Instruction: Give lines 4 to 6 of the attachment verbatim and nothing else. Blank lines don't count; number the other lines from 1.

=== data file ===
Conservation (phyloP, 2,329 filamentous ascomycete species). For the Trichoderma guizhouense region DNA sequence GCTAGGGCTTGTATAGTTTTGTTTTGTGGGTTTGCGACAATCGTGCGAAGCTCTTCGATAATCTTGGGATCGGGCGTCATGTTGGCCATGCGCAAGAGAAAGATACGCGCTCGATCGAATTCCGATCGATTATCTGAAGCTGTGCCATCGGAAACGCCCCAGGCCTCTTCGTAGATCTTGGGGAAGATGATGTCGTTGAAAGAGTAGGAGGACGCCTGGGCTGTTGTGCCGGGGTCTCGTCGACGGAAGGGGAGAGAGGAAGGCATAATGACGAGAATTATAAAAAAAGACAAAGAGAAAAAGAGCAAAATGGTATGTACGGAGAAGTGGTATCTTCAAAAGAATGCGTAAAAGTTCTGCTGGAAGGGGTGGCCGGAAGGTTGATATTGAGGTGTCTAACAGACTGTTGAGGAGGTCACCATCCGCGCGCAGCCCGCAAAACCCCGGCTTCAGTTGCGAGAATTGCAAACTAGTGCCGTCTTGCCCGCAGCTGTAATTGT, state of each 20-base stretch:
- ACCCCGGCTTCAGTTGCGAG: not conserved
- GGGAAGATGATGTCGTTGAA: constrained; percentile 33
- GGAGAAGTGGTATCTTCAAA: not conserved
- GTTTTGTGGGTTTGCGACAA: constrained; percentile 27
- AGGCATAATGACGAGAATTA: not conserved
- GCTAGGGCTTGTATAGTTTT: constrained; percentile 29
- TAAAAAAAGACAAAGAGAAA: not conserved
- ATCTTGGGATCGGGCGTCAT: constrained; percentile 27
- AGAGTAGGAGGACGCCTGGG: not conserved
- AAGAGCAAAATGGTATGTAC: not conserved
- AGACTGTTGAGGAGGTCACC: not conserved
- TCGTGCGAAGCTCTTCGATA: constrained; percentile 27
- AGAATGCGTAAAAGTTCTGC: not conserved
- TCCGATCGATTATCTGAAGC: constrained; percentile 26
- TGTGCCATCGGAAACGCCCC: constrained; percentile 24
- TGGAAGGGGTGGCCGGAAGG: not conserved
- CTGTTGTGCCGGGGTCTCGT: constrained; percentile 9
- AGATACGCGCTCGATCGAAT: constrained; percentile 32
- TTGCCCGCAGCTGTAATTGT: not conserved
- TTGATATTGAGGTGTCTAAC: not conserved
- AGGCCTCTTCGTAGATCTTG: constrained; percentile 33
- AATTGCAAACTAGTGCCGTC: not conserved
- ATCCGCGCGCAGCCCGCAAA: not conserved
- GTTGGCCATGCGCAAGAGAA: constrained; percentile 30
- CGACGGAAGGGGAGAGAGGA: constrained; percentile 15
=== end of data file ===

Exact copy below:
- GGAGAAGTGGTATCTTCAAA: not conserved
- GTTTTGTGGGTTTGCGACAA: constrained; percentile 27
- AGGCATAATGACGAGAATTA: not conserved